By any reasonable definition, Maj Nidal Hasan’s 2009 rampage at Fort Hood, Texas was a terrorist attack. He proudly admits that he killed in the service of the Taliban, and witnesses say that he shouted “Allahu Ackbar!” as he fired. The Obama government, though, continues to insist that Hasan’s attack constitutes “workplace violence.”
Mother Jones has an article up today that details just how absurd that characterization is. The article is based on an FBI report on the shooting that was quietly released, after the agency had blocked Sen. Joe Lieberman from making public Hasan’s emails to al Qaeda cleric Anwar al-Awlaki.
The article then goes into how early Hasan popped up on the FBI’s radar after he first contacted Awlaki — December 2008. In Hasan’s intercepted emails to the radical cleric, he asks for justification for killing civilians.
Hasan kept writing Awlaki. Between January and May 2009, he sent the radical cleric more than a dozen emails, and received two relatively benign responses. In one message, ostensibly about Palestinians firing unguided rockets into Israel, Hasan asked Awlaki whether “indiscriminately killing civilians” was acceptable. Two days later, he sent another message answering his own question: “Hamas and the Muslims hate to hurt the innocent but they have no choice if their going to have a chance to survive, flourish, and deter the zionist enemy. The recompense for an evil is an evil.” (Hasan’s emails contained a number of typos.) The San Diego field office intercepted these missives, too. But the database where the FBI stored intercepted emails didn’t automatically link messages from the same sender, so the staff didn’t realize that Hasan’s early 2009 emails were from the person who had set off alarms the previous December.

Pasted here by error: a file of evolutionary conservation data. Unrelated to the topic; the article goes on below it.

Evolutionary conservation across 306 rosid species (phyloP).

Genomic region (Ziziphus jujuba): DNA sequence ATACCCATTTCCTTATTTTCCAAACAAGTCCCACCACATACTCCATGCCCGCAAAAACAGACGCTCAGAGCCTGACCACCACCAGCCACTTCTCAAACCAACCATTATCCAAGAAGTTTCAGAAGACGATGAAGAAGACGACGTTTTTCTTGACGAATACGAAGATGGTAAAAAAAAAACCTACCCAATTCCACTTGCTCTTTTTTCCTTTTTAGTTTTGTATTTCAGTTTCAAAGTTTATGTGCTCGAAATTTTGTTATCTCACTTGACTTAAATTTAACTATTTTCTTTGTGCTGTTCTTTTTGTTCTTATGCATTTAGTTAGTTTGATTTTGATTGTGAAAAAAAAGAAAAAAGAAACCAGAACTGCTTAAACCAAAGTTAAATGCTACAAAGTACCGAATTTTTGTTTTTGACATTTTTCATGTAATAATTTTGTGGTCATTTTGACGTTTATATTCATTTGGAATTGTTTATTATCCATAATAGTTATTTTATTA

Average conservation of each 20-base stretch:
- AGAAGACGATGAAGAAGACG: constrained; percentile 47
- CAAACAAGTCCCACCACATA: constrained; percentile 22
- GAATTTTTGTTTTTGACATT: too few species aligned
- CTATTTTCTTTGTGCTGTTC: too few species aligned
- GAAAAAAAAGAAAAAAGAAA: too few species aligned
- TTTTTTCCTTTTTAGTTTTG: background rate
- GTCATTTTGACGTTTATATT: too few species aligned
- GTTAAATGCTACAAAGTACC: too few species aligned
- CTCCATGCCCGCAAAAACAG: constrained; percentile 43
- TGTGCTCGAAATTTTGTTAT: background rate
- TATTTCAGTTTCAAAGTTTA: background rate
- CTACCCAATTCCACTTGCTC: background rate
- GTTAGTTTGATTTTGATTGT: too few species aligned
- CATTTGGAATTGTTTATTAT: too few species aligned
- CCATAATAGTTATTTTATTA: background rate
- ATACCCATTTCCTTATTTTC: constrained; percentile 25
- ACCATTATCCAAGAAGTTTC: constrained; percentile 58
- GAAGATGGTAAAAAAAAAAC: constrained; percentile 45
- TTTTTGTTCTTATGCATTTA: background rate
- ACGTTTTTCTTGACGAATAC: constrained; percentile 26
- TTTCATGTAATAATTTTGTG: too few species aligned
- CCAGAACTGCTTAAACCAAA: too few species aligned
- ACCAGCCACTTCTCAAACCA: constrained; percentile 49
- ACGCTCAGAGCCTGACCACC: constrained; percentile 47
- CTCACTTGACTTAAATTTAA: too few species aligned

There is nothing benign about a US military commissioned officer emailing a radical Islamist cleric seeking advice on mass murder. But that’s how the FBI publicly characterized the Hasan emails. He “slipped through the cracks,” killing 13 and wounding more than 30.
There is also nothing in the Hasan record that suggests ordinary “workplace violence.” “Workplace violence” is typically perpetrated by frustrated workers denied a promotion, a jilted lover, or other ordinary dispute that turns violent. The FBI’s own report on Hasan gives his motivation away in its first chapter, titled “Violent Radicalization.” That’s no more “workplace violence” than the Boston bombing was a pressure cooker demonstration.
Yet the Obama government still insists that Nidal Hasan was not a terrorist. That characterization constitutes an ongoing lie.